The Taliban's pitch to the Afghan people has always been simple –- life under their hardline rule would finally bring security after decades of war.
Notorious for using suicide bombers during their insurgency, the Taliban are charged with guarding against the same kind of attacks now that they are in power.
The Islamic State-claimed blasts at Kabul airport on Thursday, which killed scores of Afghans as well as 13 US troops, is an early test.
"Last night's attacks have shown once again that no one group can claim monopoly over violence in Afghanistan or claim to secure it," said Abdul Basit, a research Fellow at S. Rajaratnam School of International Studies in Singapore.
Taliban spokesman Bilal Karimi told AFP after the attack that IS "will be defeated".
But they side-stepped their own role in freeing some its prisoners.
During the Taliban blitz, which ended with the takeover of Kabul on August 15, a familiar pattern emerged -- when each city fell, the militants would head for the prisons.
Spree of prison breaks
With thousands of seasoned Taliban fighters behind bars across Afghanistan, the tactic focused on allowing the group to replenish their depleted ranks.
But contrary to the Taliban's liking, others including battle-hardened militants from the Islamic State's Afghanistan-Pakistan chapter (IS-K) were also freed.
Hailing from different theological branches of hardline jihahidst thought, the two sides have duked it out in bloody clashes for years in Afghanistan.
The spree of prison breaks increasingly looks to have been a lethal error -- seeding the future battlefield with the Taliban's enemies, while their own forces are stretched thin.
Before the Kabul airport attack, the Taliban were already trying to distance themselves from the prison debacle, piling blame on former president Ashraf Ghani who has fled the country.
"We are cautious and careful because prisoners from Daesh (IS) fled the jail and are hiding now after officials of the Kabul administration abandoned their posts," Taliban spokesman Suhail Shaheen told Pakistani broadcaster Geo News this week.
Shaheen said the Taliban were aware of reports of the imminent threat posed by the group, as a string of Western governments warned IS was aiming to target the airport.
"Our intelligence department and security forces are active in order to avoid such an incident which can cause loss of human lives," Shaheen added.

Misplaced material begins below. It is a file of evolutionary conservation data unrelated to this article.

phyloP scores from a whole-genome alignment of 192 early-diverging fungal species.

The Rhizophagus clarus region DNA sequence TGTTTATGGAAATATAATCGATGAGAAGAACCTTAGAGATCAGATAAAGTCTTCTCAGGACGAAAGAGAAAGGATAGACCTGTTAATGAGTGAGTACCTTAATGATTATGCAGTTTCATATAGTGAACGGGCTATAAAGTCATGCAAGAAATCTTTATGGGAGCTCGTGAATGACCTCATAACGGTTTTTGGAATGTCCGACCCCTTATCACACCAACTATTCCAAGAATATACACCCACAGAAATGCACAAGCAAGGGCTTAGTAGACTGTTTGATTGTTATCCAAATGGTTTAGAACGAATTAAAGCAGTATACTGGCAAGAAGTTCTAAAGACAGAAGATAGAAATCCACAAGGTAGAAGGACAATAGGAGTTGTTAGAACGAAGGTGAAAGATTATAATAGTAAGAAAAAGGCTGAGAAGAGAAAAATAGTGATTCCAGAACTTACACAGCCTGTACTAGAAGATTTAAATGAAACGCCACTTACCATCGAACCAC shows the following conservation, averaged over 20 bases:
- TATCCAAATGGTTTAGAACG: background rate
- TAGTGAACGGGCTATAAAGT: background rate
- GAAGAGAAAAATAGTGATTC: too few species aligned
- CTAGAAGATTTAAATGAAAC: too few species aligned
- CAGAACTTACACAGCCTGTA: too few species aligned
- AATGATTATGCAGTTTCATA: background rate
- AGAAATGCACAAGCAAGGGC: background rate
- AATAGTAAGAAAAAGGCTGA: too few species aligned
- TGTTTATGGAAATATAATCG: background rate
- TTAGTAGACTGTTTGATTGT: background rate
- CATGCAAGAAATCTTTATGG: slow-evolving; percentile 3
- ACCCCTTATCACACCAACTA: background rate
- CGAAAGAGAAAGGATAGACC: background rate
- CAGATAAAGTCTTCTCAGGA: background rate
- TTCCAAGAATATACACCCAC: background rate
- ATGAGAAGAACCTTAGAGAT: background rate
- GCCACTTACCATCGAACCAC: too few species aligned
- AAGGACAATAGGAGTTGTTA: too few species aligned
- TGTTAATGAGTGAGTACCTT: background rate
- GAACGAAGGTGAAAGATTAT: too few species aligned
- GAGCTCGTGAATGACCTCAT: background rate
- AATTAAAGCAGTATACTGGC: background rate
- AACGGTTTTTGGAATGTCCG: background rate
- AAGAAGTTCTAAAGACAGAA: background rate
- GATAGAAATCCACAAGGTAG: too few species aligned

The Taliban has also pointed the finger at Washington, saying the security in the area of the blasts was controlled by the US.
Their fighters continue to man a network of checkpoints leading to the airport but a loosely secured no man's land separates them from the American troops manning the gates.
With the Americans pulling out in a matter of days, the Taliban will have few excuses moving forward.
During its last rule in the 1990s and in areas controlled by the Taliban over recent years, the hardline Islamist group has been known for handing out swift but heavy-handed justice -- unlike the governments it has ousted.
But the inability to prevent future bombings may erode the little public trust they have secured since capturing the capital.
"Taliban checkpoints that dot around the city failed to catch the perpetrators of the Kabul airport attack," said Nishank Motwani, an Afghan analyst based in Australia.
"But that's based on the assumption the Taliban intended to provide security in the first place to protect lives."
There is no love lost between IS and the Taliban, with the airport attacks laying bare a years-long fight between the rival jihadist outfits.
IS-K has been responsible for some of the deadliest attacks of recent years including a string of gruesome blasts at mosques, schools, rallies and even hospitals.
The Taliban however remained confident of their ability to bring the group to heel, and even after Thursday night's airport carnage, they want to convince Afghans they will be safe under their rule.
"People should stop leaving Afghanistan and going abroad," Taliban spokesman Karimi said."They are safe now."